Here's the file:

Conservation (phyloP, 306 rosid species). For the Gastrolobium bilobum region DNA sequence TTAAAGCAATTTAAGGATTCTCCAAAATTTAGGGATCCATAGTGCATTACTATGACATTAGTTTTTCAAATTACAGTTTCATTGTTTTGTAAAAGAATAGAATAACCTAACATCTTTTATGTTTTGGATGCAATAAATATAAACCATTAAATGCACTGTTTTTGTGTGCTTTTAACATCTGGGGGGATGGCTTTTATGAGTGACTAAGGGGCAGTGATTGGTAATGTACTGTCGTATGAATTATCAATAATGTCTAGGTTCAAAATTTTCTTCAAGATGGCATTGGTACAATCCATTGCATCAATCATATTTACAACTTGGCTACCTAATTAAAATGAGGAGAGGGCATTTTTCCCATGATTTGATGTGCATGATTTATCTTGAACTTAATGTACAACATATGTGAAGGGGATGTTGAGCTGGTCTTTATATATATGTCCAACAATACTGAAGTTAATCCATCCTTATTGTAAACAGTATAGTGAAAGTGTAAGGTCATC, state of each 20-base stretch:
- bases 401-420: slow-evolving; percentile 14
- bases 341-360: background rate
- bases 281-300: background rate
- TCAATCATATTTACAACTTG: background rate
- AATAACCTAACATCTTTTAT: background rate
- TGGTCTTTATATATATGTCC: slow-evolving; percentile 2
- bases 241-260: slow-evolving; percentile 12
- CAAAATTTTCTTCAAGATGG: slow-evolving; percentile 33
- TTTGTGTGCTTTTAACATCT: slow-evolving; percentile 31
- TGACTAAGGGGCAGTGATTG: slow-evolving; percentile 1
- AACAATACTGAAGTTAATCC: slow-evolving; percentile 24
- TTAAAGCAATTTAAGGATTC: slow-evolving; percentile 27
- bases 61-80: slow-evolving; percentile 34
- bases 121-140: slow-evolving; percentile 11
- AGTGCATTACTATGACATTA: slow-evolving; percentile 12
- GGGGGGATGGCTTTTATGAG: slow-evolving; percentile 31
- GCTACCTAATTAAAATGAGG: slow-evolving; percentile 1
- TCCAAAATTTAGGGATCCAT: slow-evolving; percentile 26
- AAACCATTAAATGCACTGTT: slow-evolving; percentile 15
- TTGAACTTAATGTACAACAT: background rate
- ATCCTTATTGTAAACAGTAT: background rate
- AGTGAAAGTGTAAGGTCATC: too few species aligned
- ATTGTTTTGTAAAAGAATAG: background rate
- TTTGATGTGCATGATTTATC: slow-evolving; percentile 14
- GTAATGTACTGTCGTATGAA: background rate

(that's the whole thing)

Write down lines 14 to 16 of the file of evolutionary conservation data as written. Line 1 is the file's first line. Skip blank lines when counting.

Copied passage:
- bases 61-80: slow-evolving; percentile 34
- bases 121-140: slow-evolving; percentile 11
- AGTGCATTACTATGACATTA: slow-evolving; percentile 12